As the famous Chinese military general and philosopher Sun Tzu once said, “Know your enemy and know yourself and you can fight a hundred battles without disaster” holds true when battling fleas. The more you familiarize yourself with these parasitic blood-sucking pests, the easier they are to treat and control. Here, we’re going to talk about the flea’s life cycle, starting from birth and ending with death.
Fleas are considered holometabolous insects, meaning they go through four different stages of life: egg, larvae, pupae and adult. The first three stages are the developmental period, allowing the flea to grow stronger and more capable. It’s not until the flea reaches the fourth and final stage, adult, that it’s able to feast on the blood of a host.
The first stage of a flea’s life cycle begins with the eggs. An adult female typically lays several bundles consisting of 20-30 eggs each on her host. These eggs are not only resistant to many pesticides, but they are also quite sticky. If they happen to fall off a dog or cat, chances are they’ll stick to the carpet until they hatch.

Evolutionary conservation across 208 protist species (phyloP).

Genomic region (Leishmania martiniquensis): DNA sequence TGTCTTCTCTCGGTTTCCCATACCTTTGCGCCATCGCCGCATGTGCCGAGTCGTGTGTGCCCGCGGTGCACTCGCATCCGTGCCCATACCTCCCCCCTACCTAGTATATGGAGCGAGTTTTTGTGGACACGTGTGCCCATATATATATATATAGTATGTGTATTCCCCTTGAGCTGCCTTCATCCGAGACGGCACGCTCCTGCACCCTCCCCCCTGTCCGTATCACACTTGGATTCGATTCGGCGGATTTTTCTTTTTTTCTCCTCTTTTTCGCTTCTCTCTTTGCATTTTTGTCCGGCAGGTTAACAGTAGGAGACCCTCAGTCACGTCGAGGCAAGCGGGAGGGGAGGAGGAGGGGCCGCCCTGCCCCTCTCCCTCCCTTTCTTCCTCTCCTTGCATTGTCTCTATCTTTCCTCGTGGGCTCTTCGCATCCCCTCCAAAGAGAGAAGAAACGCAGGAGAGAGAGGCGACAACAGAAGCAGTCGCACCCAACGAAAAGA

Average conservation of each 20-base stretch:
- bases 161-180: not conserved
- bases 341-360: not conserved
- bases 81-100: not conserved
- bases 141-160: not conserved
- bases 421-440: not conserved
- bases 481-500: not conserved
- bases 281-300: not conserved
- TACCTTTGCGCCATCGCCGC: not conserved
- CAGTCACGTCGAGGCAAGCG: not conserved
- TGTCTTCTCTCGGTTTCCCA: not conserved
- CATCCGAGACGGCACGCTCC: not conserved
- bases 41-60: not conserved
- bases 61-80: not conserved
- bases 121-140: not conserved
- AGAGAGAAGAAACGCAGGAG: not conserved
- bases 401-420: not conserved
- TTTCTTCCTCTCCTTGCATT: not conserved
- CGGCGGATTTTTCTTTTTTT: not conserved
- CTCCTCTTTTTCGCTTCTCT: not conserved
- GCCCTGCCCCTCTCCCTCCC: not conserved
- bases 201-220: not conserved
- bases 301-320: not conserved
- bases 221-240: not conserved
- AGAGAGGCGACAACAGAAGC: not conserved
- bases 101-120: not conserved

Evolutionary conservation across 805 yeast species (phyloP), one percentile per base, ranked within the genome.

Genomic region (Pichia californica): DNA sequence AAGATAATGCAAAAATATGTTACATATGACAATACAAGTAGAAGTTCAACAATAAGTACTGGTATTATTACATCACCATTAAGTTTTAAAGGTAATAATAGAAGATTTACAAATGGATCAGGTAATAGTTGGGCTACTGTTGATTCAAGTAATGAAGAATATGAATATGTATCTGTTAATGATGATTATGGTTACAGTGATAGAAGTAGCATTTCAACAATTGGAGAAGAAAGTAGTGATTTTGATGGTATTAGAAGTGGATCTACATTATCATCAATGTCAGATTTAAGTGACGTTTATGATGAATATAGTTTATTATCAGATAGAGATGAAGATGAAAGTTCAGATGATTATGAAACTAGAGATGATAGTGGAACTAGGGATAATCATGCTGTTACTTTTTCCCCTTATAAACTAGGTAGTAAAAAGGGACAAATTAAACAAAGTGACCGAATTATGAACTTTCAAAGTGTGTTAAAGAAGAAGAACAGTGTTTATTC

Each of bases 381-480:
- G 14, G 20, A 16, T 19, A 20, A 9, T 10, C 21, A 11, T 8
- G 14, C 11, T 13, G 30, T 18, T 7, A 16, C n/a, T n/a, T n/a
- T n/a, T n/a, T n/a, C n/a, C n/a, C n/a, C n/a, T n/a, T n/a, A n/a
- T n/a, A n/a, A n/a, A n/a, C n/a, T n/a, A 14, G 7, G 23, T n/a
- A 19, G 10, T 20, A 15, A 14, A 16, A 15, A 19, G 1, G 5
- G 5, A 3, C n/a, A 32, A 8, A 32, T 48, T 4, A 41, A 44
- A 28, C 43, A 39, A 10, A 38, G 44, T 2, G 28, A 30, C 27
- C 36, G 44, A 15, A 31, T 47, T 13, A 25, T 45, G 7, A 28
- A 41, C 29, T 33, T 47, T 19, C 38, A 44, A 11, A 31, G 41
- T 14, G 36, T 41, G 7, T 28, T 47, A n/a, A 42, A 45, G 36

If you notice flea eggs on your pet, you should place the adhesive side of a tape strip against them to remove them. This will safely peel the eggs away from your pet while eliminating the chance of them falling onto the floor.
After about 1-2 weeks, the flea eggs hatch into tiny larvae. These larvae are small, slow and pose little-to-no immediate threat to pets or family members. They’ll feast on dead insects, food scraps from the kitchen, houseplants or any other organic matter they can find.
Note: scientists believe flea larvae are blind, which is why they tend to avoid sunlight.
The third stage of a flea’s life cycle is the pupae. This occurs roughly 1-2 weeks after the larvae stage, at which point it will weave itself in a cocoon-like threading. The pupae will remain locked inside its cocoon for another week before breaking out as an adult.
Adult fleas will immediately begin their instinctual hunt for blood upon breaking out of their cocoon during the pupae stage. The lifespan of an adult flea varies depending on the climate (fleas can’t survive freezing temperature), host availability and the presence of predators. With that said, the ‘average’ lifespan of an adult flea usually falls somewhere between 1-3 months.